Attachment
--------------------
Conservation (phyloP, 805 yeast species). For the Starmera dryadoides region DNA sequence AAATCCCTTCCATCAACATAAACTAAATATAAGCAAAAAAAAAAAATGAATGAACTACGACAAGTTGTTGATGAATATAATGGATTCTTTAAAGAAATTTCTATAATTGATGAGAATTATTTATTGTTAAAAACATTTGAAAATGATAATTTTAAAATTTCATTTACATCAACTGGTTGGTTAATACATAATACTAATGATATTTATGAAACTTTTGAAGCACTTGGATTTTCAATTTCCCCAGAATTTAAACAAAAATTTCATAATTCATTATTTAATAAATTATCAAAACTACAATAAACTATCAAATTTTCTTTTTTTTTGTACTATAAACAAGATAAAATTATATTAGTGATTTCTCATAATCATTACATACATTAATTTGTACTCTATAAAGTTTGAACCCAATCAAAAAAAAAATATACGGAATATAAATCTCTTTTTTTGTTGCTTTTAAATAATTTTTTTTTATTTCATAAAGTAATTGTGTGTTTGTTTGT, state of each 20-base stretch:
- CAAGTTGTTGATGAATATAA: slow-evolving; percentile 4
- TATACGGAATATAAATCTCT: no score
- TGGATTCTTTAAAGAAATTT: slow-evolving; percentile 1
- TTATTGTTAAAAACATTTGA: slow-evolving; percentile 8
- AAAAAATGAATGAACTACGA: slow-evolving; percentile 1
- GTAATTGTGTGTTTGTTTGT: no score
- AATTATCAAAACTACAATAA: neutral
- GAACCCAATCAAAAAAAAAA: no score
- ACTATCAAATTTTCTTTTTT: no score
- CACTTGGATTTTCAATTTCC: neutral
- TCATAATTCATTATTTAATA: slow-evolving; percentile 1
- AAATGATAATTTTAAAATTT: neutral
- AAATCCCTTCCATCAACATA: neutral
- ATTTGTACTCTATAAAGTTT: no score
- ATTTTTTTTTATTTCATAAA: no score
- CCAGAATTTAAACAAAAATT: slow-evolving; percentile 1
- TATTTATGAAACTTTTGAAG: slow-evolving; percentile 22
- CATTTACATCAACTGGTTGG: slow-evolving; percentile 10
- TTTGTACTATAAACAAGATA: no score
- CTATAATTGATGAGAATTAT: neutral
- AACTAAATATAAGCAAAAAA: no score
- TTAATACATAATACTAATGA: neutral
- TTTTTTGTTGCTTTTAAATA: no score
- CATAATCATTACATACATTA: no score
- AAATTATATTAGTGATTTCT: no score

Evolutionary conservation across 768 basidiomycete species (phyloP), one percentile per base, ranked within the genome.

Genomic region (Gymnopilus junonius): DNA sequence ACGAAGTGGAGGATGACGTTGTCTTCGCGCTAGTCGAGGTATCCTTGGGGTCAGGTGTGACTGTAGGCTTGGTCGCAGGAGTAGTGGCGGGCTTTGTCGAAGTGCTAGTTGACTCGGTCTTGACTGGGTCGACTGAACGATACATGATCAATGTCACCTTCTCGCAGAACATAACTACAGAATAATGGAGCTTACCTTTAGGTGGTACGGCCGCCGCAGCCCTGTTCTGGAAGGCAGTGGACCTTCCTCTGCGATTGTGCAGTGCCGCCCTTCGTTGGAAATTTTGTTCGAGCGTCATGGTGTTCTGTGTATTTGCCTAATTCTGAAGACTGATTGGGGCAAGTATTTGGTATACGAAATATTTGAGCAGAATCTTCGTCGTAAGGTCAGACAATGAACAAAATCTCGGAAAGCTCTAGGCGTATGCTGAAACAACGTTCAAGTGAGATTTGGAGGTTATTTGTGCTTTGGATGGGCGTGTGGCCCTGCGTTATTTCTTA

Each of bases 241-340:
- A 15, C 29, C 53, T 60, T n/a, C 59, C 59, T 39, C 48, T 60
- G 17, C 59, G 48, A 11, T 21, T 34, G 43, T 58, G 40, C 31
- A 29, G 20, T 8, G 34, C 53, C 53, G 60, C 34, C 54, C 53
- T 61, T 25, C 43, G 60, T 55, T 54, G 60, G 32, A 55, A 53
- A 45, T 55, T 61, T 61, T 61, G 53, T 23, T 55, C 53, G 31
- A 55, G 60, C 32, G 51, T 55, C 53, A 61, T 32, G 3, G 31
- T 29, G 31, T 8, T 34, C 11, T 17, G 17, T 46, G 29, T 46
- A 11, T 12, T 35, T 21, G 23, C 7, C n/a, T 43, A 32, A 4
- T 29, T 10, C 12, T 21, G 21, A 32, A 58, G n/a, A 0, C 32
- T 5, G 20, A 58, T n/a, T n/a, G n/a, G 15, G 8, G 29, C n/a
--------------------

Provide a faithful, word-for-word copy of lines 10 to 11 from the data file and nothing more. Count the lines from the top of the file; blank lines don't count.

- ACTATCAAATTTTCTTTTTT: no score
- CACTTGGATTTTCAATTTCC: neutral